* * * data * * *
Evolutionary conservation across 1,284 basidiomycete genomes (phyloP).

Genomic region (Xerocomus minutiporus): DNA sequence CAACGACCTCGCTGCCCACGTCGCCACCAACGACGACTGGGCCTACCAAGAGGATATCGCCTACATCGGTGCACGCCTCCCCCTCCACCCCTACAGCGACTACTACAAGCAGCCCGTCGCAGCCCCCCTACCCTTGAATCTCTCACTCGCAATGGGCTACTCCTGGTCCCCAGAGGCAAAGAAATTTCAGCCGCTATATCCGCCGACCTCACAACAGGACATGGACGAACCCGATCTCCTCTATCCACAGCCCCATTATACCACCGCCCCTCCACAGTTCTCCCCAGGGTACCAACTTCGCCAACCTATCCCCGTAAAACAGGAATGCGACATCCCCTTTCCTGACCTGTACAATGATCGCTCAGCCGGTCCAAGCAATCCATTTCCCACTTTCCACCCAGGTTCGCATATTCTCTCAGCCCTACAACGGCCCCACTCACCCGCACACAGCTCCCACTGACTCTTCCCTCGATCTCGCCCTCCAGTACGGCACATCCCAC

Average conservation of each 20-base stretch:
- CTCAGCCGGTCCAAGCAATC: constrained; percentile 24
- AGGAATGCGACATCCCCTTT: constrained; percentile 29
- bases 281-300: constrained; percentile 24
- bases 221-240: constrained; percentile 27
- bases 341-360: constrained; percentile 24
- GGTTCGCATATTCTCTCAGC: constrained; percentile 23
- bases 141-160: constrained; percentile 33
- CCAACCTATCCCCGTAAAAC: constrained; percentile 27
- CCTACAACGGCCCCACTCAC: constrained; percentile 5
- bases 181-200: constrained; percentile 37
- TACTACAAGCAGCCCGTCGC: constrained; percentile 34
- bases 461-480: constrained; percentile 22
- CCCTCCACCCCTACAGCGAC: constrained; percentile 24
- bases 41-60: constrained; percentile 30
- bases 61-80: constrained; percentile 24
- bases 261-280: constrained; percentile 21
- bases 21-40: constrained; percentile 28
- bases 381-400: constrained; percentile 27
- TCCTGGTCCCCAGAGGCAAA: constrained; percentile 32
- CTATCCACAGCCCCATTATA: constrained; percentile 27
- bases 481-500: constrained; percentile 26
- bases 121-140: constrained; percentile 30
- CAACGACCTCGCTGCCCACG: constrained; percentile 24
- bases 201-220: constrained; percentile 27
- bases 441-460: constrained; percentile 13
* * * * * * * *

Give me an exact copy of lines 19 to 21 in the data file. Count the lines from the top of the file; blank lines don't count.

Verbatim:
- bases 261-280: constrained; percentile 21
- bases 21-40: constrained; percentile 28
- bases 381-400: constrained; percentile 27